What kind of specimen do you use?
One of the first things to consider when selecting a research microscope is the type of specimen you want to explore. For fixed samples mounted on a thin glass slide, you can use an upright microscope. Living cells demand special characteristics of the microscope because they are kept in relatively large cell culture vessels filled with cell culture media.
Only an inverted configuration, with the objective below and the condenser above the specimen, facilitates the essential free space and the required proximity of the objective to the specimen. At the same time an inverted microscope keeps a good accessibility to the cells, e.g. to add micromanipulators.
In addition, living cells require an adequate environment to survive. Temperature and CO2 concentration have to be kept at certain levels. A climate chamber with the corresponding controllers is necessary to fulfill this task.
In what dimensions do you think?
Microscopic specimen spread out into three dimensions: length, width, and height. Whereas some specimens, such as histological sections, are imaged only in xy-direction, there are other applications demanding acquisition also in z-dimension. To image 3D volumes e.g. of living cells, a motorized objective revolver is recommended which is able to guide your sample stepwise through the focus. The imaging software should be able to reconstruct the single images for 3D visualization.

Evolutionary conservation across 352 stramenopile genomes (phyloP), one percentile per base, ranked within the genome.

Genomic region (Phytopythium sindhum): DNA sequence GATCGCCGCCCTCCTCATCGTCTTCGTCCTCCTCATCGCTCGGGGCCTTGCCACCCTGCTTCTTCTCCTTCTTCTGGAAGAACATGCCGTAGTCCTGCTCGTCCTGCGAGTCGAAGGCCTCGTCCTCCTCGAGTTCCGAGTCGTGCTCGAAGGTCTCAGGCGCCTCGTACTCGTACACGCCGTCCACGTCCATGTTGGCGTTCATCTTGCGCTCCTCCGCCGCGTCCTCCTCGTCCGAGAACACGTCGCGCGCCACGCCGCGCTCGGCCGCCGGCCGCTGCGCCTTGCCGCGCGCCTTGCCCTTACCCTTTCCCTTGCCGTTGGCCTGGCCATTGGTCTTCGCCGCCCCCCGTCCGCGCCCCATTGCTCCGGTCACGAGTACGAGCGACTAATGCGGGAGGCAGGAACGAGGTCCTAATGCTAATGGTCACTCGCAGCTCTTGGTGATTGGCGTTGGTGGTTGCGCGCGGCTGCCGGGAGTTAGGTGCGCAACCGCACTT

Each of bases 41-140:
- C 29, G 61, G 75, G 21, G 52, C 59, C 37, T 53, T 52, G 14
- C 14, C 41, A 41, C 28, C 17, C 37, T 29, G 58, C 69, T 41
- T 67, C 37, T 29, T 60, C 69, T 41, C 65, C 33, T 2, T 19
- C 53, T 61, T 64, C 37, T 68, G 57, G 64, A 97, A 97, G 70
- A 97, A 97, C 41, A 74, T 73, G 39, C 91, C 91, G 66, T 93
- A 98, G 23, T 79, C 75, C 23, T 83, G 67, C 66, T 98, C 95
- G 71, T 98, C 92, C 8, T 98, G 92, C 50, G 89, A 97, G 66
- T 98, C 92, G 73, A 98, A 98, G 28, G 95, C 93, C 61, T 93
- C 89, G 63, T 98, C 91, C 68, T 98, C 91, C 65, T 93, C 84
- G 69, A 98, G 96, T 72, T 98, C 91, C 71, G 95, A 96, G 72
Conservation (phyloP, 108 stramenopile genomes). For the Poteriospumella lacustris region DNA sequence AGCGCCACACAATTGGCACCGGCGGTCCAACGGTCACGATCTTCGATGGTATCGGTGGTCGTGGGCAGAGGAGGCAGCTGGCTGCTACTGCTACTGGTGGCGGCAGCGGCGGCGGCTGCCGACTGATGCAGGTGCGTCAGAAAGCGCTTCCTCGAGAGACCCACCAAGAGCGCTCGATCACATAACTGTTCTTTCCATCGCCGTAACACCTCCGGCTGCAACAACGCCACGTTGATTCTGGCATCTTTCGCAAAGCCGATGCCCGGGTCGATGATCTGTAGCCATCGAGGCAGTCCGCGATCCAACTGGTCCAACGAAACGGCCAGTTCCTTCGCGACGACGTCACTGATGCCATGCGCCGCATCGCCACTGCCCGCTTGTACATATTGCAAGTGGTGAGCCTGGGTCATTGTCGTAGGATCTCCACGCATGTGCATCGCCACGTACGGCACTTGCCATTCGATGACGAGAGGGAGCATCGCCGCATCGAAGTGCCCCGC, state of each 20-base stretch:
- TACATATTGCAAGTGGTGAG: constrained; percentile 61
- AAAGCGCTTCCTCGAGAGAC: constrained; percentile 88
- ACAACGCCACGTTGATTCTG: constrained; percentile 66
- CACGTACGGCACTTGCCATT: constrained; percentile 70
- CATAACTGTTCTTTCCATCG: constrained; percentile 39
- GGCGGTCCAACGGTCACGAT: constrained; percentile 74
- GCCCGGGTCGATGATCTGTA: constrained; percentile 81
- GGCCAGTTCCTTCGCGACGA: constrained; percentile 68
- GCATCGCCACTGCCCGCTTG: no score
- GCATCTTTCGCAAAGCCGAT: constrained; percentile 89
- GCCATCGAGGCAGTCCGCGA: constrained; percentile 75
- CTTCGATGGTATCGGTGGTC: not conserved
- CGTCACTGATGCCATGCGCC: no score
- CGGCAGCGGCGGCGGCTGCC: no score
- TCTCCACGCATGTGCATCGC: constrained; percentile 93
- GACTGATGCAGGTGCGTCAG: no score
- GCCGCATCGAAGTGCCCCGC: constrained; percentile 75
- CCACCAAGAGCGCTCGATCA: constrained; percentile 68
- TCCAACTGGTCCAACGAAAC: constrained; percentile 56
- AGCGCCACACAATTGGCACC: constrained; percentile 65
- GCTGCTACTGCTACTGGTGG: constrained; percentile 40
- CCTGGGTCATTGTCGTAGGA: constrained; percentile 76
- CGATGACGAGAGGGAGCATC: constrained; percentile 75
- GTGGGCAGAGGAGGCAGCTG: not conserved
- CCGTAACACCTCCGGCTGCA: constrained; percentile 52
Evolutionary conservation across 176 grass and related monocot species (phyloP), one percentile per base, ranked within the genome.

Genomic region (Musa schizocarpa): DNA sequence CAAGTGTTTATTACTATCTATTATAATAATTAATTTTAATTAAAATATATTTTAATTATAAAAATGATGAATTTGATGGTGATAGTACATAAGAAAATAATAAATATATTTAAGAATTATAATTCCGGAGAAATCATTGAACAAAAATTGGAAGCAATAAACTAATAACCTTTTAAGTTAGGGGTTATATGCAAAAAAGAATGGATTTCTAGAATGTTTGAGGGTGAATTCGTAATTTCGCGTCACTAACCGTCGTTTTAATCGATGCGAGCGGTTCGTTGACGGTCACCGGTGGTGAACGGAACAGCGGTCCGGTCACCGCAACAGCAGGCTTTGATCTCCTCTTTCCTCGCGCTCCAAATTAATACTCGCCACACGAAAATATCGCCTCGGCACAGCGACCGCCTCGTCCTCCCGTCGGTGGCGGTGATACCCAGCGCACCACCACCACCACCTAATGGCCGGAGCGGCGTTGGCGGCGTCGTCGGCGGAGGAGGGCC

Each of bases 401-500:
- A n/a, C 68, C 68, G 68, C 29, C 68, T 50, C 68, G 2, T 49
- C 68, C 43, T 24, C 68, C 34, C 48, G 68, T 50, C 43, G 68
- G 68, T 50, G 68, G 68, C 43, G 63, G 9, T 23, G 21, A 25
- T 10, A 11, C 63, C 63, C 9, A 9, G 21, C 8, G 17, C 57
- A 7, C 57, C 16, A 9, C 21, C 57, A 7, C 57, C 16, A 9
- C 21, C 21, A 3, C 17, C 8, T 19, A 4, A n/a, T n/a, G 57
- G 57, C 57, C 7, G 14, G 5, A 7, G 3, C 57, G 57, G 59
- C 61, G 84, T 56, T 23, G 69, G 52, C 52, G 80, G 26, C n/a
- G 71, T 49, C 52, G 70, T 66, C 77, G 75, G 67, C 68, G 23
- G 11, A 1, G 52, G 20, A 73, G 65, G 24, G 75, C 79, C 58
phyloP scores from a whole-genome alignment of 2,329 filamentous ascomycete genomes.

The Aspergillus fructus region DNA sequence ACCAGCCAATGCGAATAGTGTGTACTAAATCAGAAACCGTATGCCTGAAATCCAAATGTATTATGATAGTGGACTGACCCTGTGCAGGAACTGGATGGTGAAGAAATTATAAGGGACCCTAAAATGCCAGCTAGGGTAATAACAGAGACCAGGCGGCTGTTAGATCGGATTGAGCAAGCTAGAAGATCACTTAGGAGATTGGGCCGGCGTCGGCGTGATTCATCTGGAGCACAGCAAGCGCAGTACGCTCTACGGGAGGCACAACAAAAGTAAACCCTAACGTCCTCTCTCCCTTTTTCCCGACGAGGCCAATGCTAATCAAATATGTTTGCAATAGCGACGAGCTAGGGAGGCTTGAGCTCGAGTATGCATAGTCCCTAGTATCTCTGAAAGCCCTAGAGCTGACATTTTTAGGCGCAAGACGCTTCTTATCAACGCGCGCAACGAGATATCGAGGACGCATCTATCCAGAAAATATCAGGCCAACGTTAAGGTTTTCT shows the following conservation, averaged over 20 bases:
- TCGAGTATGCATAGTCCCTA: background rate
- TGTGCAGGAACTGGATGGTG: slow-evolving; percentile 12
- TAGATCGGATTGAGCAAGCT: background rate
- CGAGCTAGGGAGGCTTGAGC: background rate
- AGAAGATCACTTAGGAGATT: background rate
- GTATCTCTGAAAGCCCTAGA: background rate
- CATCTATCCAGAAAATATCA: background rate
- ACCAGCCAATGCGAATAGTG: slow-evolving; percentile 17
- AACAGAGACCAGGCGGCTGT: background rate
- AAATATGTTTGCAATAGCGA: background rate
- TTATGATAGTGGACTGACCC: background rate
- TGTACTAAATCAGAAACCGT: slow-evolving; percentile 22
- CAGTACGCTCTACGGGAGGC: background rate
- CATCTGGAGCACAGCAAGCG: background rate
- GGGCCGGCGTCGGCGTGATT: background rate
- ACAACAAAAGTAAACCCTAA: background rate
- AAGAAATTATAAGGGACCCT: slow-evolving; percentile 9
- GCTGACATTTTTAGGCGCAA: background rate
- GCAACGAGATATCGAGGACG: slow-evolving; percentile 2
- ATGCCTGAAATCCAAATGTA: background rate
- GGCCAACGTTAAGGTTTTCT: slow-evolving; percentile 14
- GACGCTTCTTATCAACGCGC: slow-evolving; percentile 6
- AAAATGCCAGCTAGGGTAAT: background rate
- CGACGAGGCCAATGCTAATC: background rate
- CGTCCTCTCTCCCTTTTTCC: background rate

For living cells you have to add the dimension time. In this case, for example system stability is another critical feature. Due to the fact that temperature changes influence the imaging system during acquisition, effective counter measures are essential. An automatic focus adjustment such as the Adaptive Focus Control (